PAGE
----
GL_STATIC_DRAW. This makes a further statement to the driver that the application does not intend to modify the contents of a particular buffer in the foreseeable future. This allows the driver to deal with that buffer content as if it were immutable, without fear of the content being modified.
- If the content of a VBO is likely to change, mark the buffer as
GL_STREAM_DRAW, depending on the likely update pattern).
Avoid updating dynamic VBO content for a buffer already in use by the GPU:
- Attempting to access a buffer already referenced by one or more in-flight drawcalls will stall the CPU until all drawcalls referencing that buffer have been processed. Use at least a pool of round-robin VBOs for dynamic objects (reusing in least-recently-drawn fashion), and if possible, use an independent VBO set per dynamic object.
Minimize unnecessary load on the memory system when updating VBO content dynamically:
- If CPU-side update of dynamic VBO content is unavoidable, the most efficient way to do this on Tegra is with
glUnmapBuffer APIs. Using this approach removes the need for the driver to copy the data (as the application writes directly to the mapped buffer storage).
Character Skinning and the Vertex Unit
Moving character skinning from the CPU to the GPU is a perfect way to offload the CPU and lower memory bandwidth. OpenGL ES 2.0 makes dynamic character skinning possible on the GPU, even if the skinning method does not fit the "basic bone-palette" limitations. Even more complex skinning can be done on the GPU (e.g., bone skinning and morph deformations). By moving all skinning to the GPU, we can also avoid using dynamic vertex buffers, since all of the source data (except matrices) can be static. However, there are a few recommendations for character skinning on the GPU:
- Analyze the use of bone matrices per object, and avoid passing down unused bone matrices as uniforms for a given object.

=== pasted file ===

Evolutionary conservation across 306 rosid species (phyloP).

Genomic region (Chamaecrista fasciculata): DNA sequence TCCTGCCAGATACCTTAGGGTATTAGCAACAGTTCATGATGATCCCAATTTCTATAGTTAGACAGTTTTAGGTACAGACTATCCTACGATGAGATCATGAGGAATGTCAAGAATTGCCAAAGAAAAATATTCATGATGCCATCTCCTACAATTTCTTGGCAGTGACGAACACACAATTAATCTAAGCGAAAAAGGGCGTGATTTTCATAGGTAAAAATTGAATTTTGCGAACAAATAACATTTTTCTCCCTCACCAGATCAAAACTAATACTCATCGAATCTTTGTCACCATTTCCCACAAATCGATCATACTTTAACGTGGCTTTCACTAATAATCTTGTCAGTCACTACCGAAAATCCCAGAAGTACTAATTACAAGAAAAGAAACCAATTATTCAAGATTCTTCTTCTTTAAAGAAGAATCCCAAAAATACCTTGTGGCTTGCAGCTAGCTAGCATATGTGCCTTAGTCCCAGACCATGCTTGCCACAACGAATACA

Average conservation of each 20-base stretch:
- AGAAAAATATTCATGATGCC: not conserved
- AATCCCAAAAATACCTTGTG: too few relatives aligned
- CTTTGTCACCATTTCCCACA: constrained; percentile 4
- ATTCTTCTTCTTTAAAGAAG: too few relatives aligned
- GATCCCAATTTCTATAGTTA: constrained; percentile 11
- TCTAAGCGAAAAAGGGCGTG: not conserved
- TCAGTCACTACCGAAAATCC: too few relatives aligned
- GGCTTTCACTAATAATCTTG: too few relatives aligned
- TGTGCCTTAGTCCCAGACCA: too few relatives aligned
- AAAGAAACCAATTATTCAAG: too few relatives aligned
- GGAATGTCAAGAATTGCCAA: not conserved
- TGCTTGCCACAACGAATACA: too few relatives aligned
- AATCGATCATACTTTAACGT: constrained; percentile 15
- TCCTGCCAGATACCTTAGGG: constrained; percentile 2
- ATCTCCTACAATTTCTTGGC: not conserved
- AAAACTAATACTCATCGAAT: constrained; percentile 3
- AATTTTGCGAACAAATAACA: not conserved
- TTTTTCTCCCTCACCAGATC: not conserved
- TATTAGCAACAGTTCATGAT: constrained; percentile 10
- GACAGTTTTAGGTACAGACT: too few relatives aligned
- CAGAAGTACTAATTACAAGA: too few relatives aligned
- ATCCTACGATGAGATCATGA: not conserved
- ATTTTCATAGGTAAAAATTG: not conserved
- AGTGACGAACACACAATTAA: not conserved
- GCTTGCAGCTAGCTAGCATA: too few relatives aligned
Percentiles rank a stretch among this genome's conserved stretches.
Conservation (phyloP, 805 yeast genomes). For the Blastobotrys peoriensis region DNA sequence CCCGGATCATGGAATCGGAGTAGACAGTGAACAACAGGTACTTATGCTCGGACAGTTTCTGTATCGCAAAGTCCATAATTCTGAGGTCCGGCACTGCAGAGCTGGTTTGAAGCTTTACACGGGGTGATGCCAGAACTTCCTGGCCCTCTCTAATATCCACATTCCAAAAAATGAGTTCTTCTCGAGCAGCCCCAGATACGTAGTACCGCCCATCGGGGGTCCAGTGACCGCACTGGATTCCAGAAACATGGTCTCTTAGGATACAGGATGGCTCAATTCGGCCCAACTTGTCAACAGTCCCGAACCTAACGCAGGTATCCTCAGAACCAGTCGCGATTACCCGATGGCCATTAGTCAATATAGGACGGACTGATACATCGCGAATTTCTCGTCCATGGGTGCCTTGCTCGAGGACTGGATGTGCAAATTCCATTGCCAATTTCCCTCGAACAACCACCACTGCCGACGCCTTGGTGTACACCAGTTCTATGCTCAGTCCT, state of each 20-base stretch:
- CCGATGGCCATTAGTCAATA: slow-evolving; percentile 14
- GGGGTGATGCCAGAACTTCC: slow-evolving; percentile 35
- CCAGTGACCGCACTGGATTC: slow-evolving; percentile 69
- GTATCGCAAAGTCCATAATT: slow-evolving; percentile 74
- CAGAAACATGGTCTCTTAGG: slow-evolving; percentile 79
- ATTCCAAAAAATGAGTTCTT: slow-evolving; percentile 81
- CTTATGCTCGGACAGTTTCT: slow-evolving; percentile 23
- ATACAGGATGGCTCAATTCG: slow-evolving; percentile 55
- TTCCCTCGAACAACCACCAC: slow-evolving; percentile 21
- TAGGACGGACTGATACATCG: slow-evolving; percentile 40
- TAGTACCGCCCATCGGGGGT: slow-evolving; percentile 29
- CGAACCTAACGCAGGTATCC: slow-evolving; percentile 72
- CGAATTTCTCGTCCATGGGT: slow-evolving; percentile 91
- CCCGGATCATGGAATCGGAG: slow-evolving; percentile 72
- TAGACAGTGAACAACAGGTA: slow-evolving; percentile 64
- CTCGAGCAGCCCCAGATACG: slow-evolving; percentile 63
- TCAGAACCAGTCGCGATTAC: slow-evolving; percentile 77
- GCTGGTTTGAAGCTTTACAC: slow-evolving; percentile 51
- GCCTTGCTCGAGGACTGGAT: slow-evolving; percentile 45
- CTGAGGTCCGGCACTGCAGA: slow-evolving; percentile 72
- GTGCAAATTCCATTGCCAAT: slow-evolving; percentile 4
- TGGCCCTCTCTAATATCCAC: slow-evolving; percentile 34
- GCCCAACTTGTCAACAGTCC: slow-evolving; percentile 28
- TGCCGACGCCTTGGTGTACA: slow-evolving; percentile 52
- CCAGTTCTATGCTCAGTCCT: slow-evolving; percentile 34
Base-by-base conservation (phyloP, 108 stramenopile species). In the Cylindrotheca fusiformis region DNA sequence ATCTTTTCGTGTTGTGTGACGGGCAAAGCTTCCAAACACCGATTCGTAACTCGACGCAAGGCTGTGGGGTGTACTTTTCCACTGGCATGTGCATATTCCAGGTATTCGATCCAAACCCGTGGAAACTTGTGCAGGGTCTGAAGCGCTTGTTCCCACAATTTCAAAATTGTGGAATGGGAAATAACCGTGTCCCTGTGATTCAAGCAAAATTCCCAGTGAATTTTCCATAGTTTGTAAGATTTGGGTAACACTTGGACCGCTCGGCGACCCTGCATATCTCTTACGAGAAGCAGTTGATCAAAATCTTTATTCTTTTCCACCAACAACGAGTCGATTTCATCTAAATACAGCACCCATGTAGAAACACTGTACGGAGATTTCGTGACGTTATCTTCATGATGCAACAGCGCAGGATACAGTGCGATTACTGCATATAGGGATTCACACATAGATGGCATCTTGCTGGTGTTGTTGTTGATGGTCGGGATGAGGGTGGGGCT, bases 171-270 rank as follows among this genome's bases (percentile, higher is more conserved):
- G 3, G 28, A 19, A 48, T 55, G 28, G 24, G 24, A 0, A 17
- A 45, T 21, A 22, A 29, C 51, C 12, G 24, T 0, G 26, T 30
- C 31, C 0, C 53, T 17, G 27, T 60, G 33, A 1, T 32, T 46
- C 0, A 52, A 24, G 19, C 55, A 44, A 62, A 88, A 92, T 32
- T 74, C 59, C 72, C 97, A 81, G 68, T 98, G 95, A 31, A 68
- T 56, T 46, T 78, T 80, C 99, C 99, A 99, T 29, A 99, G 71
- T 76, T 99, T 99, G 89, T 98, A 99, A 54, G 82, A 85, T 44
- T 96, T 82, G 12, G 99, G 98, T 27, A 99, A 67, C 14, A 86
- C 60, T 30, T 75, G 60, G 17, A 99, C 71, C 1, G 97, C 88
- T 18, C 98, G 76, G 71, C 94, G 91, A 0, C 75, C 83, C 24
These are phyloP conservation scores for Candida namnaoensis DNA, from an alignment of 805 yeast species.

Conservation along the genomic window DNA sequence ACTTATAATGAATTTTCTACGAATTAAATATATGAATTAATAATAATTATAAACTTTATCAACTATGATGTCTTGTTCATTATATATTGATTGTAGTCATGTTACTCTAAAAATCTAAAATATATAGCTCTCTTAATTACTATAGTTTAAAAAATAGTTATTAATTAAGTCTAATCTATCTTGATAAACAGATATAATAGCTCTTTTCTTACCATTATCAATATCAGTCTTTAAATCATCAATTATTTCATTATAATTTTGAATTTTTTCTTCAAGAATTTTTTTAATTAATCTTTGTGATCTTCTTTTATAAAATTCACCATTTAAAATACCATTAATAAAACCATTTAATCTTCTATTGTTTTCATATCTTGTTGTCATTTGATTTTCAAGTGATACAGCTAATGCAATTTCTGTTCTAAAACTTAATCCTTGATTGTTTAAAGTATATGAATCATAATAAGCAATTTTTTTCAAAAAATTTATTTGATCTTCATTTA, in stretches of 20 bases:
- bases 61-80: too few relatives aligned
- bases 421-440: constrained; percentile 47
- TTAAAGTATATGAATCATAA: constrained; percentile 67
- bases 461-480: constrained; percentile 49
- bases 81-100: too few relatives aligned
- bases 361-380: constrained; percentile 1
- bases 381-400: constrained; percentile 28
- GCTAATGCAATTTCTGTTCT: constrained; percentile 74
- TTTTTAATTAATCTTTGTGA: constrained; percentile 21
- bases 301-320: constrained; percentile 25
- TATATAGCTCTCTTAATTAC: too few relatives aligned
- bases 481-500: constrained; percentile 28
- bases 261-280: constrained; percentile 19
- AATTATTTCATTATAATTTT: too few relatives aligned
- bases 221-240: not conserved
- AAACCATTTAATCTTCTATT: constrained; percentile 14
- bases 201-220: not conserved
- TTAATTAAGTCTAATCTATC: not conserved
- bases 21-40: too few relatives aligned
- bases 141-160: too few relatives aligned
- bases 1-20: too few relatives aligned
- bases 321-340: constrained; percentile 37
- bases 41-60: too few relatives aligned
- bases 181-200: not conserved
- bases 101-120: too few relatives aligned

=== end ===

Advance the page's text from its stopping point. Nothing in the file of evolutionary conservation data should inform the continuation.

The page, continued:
- Analyze bone weights per vertex offline, and cull bones with inconsequential weights.
- Since bone matrices are normally rigid transforms, consider using 3x4 matrices (a set of 3 4-vector uniforms) to represent each as a 3x3 rotation+scale and a 3D translation rather than 4x4 matrices for bones, especially if the bone palette is large. Then the final transform from world or post-deformed model space to clip space can be a single 4x4 matrix. This can cut the number of 4-vector uniforms per vertex shader by 25%.
- If multiple sub-sections of a character are to be drawn with the same shader, but each with different rendering settings, consider setting the shader and its bone transform uniforms once, then interleave texture and render state changes with sub-mesh draw calls without ever changing the shader or the bone uniforms. This can greatly lower the overhead of the sub-object rendering. In this case, since the entire character’s palette of bone matrices can be sent down once, it is fine that each subsection of the mesh does not use all of the bones.
- Carefully analyze the performance of multi-pass rendering algorithms with complex GPU skinning, since GPU skinning is computed for each rendering pass, not once per frame.